This does not mean we should tolerate cops terrorizing homeless people. Forcible removal should be the last resort, not the default. The aim should be to help get people back on their feet, not to keep knocking them down. There’s no point in incarcerating people who pose no substantial threat to themselves or others. The standard approach should involve offering people a better and safer place to stay, putting them in contact with organizations that can help them, and getting them into mental health treatment if they need and want it. A compassionate approach is compatible with managing public spaces for public use. Government policy properly is compassionate both to people suffering homelessness and to people who fund the maintenance of public spaces.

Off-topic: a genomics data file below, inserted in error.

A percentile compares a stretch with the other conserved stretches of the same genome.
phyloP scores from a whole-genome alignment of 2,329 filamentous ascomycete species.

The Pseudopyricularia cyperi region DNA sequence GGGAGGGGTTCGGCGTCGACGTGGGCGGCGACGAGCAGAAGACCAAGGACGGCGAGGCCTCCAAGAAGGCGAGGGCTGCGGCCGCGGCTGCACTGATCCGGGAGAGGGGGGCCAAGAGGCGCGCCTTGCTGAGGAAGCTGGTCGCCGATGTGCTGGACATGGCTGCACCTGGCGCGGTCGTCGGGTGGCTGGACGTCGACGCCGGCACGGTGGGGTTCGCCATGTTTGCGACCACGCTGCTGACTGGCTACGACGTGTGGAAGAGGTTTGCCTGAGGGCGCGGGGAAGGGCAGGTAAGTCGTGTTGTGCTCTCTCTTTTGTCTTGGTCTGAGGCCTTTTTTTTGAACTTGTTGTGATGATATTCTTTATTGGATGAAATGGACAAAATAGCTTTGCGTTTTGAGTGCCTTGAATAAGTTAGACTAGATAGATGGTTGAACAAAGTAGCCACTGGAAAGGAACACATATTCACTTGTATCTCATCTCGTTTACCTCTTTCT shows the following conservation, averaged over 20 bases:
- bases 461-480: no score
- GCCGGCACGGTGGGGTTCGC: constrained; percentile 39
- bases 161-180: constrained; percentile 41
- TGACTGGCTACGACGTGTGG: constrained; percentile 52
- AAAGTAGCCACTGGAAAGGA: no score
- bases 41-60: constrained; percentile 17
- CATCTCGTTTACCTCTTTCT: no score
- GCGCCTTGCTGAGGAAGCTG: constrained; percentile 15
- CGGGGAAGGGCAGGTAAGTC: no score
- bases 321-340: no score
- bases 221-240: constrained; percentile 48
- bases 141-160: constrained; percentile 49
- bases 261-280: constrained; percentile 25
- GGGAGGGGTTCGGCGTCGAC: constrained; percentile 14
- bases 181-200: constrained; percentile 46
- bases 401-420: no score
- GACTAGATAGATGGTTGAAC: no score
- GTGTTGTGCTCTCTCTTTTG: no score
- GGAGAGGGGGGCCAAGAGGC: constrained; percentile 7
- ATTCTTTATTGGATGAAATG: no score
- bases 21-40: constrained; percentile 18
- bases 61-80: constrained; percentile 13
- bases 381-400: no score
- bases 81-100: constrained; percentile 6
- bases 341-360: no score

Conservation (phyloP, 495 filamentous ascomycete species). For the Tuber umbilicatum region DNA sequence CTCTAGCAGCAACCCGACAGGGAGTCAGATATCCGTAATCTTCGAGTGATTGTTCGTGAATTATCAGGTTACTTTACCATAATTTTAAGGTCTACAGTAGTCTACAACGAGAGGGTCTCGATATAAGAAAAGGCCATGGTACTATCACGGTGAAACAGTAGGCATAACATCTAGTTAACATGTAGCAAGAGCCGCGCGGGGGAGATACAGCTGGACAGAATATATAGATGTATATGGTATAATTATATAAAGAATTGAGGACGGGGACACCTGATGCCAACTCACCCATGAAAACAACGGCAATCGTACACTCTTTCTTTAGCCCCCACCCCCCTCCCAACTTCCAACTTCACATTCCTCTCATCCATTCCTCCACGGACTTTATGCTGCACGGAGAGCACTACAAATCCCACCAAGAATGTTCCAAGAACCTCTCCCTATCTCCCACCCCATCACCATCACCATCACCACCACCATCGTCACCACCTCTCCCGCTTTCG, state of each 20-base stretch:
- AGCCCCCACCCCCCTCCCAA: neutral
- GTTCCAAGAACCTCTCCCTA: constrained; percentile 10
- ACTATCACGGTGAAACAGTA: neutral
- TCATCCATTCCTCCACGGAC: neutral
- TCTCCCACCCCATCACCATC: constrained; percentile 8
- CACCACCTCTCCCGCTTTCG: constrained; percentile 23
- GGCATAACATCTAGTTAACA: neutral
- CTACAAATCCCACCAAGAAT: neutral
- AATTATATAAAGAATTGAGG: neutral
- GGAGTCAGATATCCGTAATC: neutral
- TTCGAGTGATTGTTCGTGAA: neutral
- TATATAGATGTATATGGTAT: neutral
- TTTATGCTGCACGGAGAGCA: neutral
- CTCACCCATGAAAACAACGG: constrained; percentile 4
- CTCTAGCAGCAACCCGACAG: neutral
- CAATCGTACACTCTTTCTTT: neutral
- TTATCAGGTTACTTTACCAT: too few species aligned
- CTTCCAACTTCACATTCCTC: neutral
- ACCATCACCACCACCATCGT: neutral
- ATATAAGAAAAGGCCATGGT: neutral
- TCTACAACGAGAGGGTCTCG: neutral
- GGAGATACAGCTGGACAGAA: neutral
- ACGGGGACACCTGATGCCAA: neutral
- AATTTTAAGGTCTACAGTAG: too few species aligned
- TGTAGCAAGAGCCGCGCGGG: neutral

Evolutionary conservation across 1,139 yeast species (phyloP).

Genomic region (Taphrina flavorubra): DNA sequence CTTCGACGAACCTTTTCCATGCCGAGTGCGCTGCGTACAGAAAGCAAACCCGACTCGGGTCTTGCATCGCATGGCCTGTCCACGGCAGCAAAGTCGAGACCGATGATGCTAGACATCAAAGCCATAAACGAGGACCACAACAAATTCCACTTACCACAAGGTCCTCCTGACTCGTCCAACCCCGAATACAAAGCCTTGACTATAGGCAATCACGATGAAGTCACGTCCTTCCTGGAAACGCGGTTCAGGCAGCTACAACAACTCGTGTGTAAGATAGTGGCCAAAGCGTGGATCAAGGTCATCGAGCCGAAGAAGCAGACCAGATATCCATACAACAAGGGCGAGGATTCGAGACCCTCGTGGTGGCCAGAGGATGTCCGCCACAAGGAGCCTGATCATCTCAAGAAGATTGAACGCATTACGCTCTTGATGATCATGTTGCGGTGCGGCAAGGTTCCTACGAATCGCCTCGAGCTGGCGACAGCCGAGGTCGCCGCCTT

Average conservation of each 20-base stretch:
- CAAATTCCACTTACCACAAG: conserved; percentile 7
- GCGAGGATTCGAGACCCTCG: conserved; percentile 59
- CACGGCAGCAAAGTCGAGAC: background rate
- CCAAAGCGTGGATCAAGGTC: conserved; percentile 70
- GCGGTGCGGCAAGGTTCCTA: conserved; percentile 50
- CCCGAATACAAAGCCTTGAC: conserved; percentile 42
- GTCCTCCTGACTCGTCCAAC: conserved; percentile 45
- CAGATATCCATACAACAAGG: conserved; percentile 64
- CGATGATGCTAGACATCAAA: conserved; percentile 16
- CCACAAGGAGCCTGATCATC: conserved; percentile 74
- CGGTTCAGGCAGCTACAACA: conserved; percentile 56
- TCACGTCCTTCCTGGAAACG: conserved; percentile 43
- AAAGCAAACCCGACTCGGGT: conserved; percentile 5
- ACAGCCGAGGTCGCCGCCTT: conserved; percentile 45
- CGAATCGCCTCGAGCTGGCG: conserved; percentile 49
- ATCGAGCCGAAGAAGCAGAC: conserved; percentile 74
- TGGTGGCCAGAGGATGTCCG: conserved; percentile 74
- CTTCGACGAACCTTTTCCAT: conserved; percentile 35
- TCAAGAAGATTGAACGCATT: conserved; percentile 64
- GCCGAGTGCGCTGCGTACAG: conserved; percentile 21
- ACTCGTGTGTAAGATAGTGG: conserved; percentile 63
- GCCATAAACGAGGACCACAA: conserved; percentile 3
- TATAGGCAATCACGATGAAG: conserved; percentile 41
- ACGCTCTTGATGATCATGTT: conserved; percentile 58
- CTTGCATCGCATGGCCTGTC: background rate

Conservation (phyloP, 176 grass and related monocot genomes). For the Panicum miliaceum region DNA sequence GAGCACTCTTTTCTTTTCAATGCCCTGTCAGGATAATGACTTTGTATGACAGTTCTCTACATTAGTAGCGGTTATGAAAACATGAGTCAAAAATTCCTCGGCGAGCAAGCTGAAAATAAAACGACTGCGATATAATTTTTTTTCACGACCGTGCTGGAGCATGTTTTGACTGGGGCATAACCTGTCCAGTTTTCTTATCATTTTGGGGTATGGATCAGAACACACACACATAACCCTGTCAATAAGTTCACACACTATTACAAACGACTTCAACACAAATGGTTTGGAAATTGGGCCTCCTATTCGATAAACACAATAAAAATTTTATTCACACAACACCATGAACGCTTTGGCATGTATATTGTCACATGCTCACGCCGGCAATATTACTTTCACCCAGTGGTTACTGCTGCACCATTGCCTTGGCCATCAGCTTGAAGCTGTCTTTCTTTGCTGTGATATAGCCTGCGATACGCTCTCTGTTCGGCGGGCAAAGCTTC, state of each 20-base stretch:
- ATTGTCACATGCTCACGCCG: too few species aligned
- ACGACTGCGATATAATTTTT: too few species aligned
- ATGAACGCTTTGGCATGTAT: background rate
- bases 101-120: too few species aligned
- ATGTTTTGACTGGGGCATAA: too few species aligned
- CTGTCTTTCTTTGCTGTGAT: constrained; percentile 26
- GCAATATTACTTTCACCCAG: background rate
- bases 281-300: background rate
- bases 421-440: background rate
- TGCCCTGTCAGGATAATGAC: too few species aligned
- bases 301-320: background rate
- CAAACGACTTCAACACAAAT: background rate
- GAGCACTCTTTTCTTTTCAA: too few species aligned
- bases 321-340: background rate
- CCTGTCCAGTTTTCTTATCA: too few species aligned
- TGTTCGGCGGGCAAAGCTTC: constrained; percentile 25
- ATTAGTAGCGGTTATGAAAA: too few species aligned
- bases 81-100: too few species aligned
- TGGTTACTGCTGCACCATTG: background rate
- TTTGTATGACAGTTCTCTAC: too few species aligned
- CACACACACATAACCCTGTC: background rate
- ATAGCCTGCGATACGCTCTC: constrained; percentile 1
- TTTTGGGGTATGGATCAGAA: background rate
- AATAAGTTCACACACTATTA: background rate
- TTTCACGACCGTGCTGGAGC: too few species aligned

I again point out that the problem of homelessness is, in part, a problem of government artificially limiting the supply of housing through myriad restrictions. As Aaron Carr points out, “Homelessness is primarily a housing problem.” I have called for a genuinely free market in housing, which would boost supply, lower costs, and help alleviate homelessness. Instead, the so-called “progressives” in the legislature are busy wrapping the housing market in more red tape, which will limit supply and increase costs.
The issue of homelessness is hard. But, whatever is the right approach, it cannot involve forcing people to finance public spaces that they then cannot safely use because those areas have been converted to unauthorized personal encampments. The people paying the bills have rights too.
Ari Armstrong writes regularly for Complete Colorado and is the author of books about Ayn Rand, Harry Potter, and classical liberalism. He can be reached at ari at ariarmstrong dot com.